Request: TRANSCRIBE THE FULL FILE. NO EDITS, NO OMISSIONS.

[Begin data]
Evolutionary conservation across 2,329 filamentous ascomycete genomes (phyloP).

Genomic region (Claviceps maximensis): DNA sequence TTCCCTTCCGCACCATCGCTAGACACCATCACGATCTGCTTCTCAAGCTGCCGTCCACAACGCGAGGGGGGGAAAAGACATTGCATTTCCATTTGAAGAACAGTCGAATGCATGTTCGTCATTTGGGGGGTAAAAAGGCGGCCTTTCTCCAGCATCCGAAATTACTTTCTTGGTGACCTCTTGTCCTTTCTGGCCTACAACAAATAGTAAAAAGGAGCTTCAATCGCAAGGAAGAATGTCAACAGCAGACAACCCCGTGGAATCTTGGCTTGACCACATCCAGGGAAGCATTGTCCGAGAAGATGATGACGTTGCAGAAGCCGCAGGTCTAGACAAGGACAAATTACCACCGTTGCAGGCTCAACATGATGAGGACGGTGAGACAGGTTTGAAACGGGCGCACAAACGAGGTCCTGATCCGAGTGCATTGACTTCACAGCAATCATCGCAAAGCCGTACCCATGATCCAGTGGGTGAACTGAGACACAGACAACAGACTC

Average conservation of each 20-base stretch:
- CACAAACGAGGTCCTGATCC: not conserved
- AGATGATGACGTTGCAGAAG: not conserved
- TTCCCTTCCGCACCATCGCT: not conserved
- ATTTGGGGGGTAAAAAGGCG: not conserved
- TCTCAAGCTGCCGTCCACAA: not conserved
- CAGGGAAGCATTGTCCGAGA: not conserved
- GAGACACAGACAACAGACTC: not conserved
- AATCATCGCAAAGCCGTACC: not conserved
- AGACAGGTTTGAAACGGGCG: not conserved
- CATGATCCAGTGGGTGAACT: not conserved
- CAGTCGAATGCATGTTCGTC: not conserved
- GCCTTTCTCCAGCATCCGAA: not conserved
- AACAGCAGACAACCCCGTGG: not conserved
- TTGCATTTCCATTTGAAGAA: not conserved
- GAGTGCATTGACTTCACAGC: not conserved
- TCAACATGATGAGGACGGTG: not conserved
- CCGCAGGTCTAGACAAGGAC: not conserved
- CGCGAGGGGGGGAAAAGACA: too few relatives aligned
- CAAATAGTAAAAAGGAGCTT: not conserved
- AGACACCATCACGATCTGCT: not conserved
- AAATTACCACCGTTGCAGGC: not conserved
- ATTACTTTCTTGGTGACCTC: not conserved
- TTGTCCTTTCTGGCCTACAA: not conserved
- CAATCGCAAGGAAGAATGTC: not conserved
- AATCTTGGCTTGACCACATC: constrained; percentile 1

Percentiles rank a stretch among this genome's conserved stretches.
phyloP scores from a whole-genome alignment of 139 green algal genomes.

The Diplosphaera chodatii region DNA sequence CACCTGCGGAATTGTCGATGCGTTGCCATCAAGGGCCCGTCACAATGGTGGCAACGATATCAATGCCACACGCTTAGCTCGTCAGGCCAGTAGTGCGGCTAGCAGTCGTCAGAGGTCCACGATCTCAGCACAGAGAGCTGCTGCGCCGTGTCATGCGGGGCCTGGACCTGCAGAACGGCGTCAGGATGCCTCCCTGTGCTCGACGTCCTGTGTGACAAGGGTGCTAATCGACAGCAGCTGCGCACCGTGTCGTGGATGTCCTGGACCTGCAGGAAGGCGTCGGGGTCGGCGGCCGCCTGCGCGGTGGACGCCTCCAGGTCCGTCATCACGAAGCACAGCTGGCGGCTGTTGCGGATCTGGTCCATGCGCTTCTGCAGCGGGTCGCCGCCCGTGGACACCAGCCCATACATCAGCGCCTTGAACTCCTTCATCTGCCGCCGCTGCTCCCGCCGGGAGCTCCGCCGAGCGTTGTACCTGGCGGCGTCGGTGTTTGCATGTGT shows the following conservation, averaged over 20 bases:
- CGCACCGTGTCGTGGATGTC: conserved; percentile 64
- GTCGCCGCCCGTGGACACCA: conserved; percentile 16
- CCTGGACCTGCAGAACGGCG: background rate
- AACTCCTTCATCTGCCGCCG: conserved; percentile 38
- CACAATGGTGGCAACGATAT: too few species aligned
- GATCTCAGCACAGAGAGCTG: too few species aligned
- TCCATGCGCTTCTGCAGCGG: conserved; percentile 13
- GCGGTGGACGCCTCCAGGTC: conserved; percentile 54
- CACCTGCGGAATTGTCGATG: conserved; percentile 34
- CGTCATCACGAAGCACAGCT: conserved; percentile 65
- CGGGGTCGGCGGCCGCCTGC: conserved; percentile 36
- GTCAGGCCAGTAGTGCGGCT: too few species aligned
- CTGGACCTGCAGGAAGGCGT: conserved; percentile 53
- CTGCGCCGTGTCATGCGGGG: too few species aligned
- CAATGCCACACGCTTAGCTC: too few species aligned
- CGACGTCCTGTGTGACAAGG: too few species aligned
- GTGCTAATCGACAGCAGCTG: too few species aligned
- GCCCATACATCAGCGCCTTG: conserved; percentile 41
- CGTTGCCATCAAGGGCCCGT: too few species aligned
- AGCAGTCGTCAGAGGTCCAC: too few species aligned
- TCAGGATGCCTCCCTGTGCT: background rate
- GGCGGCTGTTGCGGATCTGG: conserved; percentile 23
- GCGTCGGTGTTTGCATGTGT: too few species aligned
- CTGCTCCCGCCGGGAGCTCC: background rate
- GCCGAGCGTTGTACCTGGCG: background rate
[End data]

Evolutionary conservation across 2,329 filamentous ascomycete genomes (phyloP).

Genomic region (Claviceps maximensis): DNA sequence TTCCCTTCCGCACCATCGCTAGACACCATCACGATCTGCTTCTCAAGCTGCCGTCCACAACGCGAGGGGGGGAAAAGACATTGCATTTCCATTTGAAGAACAGTCGAATGCATGTTCGTCATTTGGGGGGTAAAAAGGCGGCCTTTCTCCAGCATCCGAAATTACTTTCTTGGTGACCTCTTGTCCTTTCTGGCCTACAACAAATAGTAAAAAGGAGCTTCAATCGCAAGGAAGAATGTCAACAGCAGACAACCCCGTGGAATCTTGGCTTGACCACATCCAGGGAAGCATTGTCCGAGAAGATGATGACGTTGCAGAAGCCGCAGGTCTAGACAAGGACAAATTACCACCGTTGCAGGCTCAACATGATGAGGACGGTGAGACAGGTTTGAAACGGGCGCACAAACGAGGTCCTGATCCGAGTGCATTGACTTCACAGCAATCATCGCAAAGCCGTACCCATGATCCAGTGGGTGAACTGAGACACAGACAACAGACTC

Average conservation of each 20-base stretch:
- CACAAACGAGGTCCTGATCC: not conserved
- AGATGATGACGTTGCAGAAG: not conserved
- TTCCCTTCCGCACCATCGCT: not conserved
- ATTTGGGGGGTAAAAAGGCG: not conserved
- TCTCAAGCTGCCGTCCACAA: not conserved
- CAGGGAAGCATTGTCCGAGA: not conserved
- GAGACACAGACAACAGACTC: not conserved
- AATCATCGCAAAGCCGTACC: not conserved
- AGACAGGTTTGAAACGGGCG: not conserved
- CATGATCCAGTGGGTGAACT: not conserved
- CAGTCGAATGCATGTTCGTC: not conserved
- GCCTTTCTCCAGCATCCGAA: not conserved
- AACAGCAGACAACCCCGTGG: not conserved
- TTGCATTTCCATTTGAAGAA: not conserved
- GAGTGCATTGACTTCACAGC: not conserved
- TCAACATGATGAGGACGGTG: not conserved
- CCGCAGGTCTAGACAAGGAC: not conserved
- CGCGAGGGGGGGAAAAGACA: too few relatives aligned
- CAAATAGTAAAAAGGAGCTT: not conserved
- AGACACCATCACGATCTGCT: not conserved
- AAATTACCACCGTTGCAGGC: not conserved
- ATTACTTTCTTGGTGACCTC: not conserved
- TTGTCCTTTCTGGCCTACAA: not conserved
- CAATCGCAAGGAAGAATGTC: not conserved
- AATCTTGGCTTGACCACATC: constrained; percentile 1

Percentiles rank a stretch among this genome's conserved stretches.
phyloP scores from a whole-genome alignment of 139 green algal genomes.

The Diplosphaera chodatii region DNA sequence CACCTGCGGAATTGTCGATGCGTTGCCATCAAGGGCCCGTCACAATGGTGGCAACGATATCAATGCCACACGCTTAGCTCGTCAGGCCAGTAGTGCGGCTAGCAGTCGTCAGAGGTCCACGATCTCAGCACAGAGAGCTGCTGCGCCGTGTCATGCGGGGCCTGGACCTGCAGAACGGCGTCAGGATGCCTCCCTGTGCTCGACGTCCTGTGTGACAAGGGTGCTAATCGACAGCAGCTGCGCACCGTGTCGTGGATGTCCTGGACCTGCAGGAAGGCGTCGGGGTCGGCGGCCGCCTGCGCGGTGGACGCCTCCAGGTCCGTCATCACGAAGCACAGCTGGCGGCTGTTGCGGATCTGGTCCATGCGCTTCTGCAGCGGGTCGCCGCCCGTGGACACCAGCCCATACATCAGCGCCTTGAACTCCTTCATCTGCCGCCGCTGCTCCCGCCGGGAGCTCCGCCGAGCGTTGTACCTGGCGGCGTCGGTGTTTGCATGTGT shows the following conservation, averaged over 20 bases:
- CGCACCGTGTCGTGGATGTC: conserved; percentile 64
- GTCGCCGCCCGTGGACACCA: conserved; percentile 16
- CCTGGACCTGCAGAACGGCG: background rate
- AACTCCTTCATCTGCCGCCG: conserved; percentile 38
- CACAATGGTGGCAACGATAT: too few species aligned
- GATCTCAGCACAGAGAGCTG: too few species aligned
- TCCATGCGCTTCTGCAGCGG: conserved; percentile 13
- GCGGTGGACGCCTCCAGGTC: conserved; percentile 54
- CACCTGCGGAATTGTCGATG: conserved; percentile 34
- CGTCATCACGAAGCACAGCT: conserved; percentile 65
- CGGGGTCGGCGGCCGCCTGC: conserved; percentile 36
- GTCAGGCCAGTAGTGCGGCT: too few species aligned
- CTGGACCTGCAGGAAGGCGT: conserved; percentile 53
- CTGCGCCGTGTCATGCGGGG: too few species aligned
- CAATGCCACACGCTTAGCTC: too few species aligned
- CGACGTCCTGTGTGACAAGG: too few species aligned
- GTGCTAATCGACAGCAGCTG: too few species aligned
- GCCCATACATCAGCGCCTTG: conserved; percentile 41
- CGTTGCCATCAAGGGCCCGT: too few species aligned
- AGCAGTCGTCAGAGGTCCAC: too few species aligned
- TCAGGATGCCTCCCTGTGCT: background rate
- GGCGGCTGTTGCGGATCTGG: conserved; percentile 23
- GCGTCGGTGTTTGCATGTGT: too few species aligned
- CTGCTCCCGCCGGGAGCTCC: background rate
- GCCGAGCGTTGTACCTGGCG: background rate